On Thu, 17 Oct 2019 13:11:43 -0700 (PDT), Cosine <
asecant@gmail.com>
wrote:
Hi:
Comparing the means of two populations is a common task in statistical analysis. Independent samples and matched pair design require different approaches for conducting analysis.
Aside from the above formal methods of analysis, a popular approach employed by a naive investigator is to calculate the means of the samples of the two populations and then calculate the difference of the two means to see if the value is "large"
enough to support the claim that the two populations indeed have some differences.
1) What are the negative consequences of using the naive approach, instead of using the formal approach?
Putting in a statisitical tests makes use of the error term,
and thus includes a second /dimension/ to the statement.
That's been conventional for a long time. But knowing that
a result is "big" is important, too.
I remember learning about 50 years ago from an author:
the New England Journal of Medicine directed the authors
to delete all statistical tests for their results of a sample survey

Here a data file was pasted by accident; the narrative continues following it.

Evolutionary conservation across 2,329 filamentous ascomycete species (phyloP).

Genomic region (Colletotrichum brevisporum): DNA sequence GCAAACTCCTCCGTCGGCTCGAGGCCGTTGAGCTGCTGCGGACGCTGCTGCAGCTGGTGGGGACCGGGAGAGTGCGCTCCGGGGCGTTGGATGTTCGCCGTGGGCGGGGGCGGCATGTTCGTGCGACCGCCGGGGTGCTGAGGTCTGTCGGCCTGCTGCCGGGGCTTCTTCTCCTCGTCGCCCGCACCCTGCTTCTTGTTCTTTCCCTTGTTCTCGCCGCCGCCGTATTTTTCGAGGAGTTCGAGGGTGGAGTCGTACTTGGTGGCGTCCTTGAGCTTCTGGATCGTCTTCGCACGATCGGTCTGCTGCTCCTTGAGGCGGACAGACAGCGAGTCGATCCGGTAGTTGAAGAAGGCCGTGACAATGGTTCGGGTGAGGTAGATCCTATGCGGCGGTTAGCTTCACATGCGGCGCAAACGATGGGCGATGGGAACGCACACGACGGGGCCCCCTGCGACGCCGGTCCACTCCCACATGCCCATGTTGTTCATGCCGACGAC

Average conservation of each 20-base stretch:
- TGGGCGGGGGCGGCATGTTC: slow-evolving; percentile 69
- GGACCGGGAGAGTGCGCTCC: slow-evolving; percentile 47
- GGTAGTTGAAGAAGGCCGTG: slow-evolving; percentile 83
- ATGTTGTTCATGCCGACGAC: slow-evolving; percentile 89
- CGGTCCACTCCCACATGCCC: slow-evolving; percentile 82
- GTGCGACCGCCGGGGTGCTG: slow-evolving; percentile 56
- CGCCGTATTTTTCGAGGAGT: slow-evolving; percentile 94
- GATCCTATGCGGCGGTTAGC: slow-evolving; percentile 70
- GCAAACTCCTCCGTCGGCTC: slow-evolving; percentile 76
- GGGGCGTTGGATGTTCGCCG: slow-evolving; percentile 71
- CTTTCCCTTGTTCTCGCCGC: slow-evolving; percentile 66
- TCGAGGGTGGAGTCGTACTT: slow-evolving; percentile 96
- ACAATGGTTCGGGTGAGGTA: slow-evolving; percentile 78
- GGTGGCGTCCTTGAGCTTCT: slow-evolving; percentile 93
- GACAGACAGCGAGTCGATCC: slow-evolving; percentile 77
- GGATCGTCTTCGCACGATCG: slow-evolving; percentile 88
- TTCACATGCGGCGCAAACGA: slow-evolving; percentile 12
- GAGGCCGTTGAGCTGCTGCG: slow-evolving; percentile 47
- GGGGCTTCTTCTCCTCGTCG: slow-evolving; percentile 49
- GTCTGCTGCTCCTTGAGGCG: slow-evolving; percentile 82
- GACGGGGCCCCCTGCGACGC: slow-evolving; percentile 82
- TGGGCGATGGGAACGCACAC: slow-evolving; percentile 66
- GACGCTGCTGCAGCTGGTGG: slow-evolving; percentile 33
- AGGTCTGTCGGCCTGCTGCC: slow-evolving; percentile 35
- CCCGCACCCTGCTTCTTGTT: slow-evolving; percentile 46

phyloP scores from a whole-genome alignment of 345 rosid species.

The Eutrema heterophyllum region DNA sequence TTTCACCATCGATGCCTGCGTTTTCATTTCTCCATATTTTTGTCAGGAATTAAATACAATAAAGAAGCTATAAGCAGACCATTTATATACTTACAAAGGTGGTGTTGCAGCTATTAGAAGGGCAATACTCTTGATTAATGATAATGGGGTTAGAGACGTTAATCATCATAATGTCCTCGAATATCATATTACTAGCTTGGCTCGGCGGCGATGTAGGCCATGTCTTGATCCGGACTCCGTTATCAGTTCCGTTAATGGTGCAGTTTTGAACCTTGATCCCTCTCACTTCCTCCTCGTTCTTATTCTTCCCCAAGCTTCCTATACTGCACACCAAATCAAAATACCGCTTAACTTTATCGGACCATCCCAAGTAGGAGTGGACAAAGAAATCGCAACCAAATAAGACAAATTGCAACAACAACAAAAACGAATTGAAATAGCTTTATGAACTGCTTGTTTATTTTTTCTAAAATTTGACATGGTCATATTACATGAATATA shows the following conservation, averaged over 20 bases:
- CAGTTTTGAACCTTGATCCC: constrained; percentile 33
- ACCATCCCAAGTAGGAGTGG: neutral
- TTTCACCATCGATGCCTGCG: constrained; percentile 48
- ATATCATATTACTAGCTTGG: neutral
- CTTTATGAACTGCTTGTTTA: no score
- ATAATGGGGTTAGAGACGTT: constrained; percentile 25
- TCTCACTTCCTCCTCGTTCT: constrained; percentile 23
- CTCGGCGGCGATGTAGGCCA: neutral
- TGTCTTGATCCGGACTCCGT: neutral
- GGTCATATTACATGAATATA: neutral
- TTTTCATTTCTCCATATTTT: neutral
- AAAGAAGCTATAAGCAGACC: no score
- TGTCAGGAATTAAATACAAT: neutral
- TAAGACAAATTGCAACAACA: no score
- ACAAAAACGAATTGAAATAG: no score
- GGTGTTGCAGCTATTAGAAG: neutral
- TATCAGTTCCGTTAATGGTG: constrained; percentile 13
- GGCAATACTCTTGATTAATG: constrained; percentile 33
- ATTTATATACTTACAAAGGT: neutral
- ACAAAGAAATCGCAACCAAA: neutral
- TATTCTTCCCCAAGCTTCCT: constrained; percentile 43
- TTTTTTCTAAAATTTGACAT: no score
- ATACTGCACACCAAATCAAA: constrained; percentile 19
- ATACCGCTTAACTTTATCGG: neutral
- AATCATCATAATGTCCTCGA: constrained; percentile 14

of 25,000 people. Anything worth noting /would/ be
"significant", so, tests were extraneous.
2) What are the negative consequences of using a formal but wrong approach, for example, exchange the for independent samples and that for matched pair design?
The statistical test is wrong to whatever extent the error term
is wrong. That can be in either direction.
Consider var(a) +var(b) -2ab cov(a,b) , which is the SS error
for the deriving the two t-tests.
A positive covariance reduces the error; a negative covariance
increases the error.
Pairing usually has large r, so that pairing reduces the error.
However, I ran into a question online (year ago) where the
comparison was between (time on the Left) and (time on Right)
where the two add to a fixed constant plus-or-minus some
small amount. That made a strong negative r for L vs. R.
Because they were paired, the paired test was the /correct/ test,
even though it would "show" less difference than the unpaired test.
If I'm doing homework for you, your prof. will probably notice,
eventually.
--
Rich Ulrich
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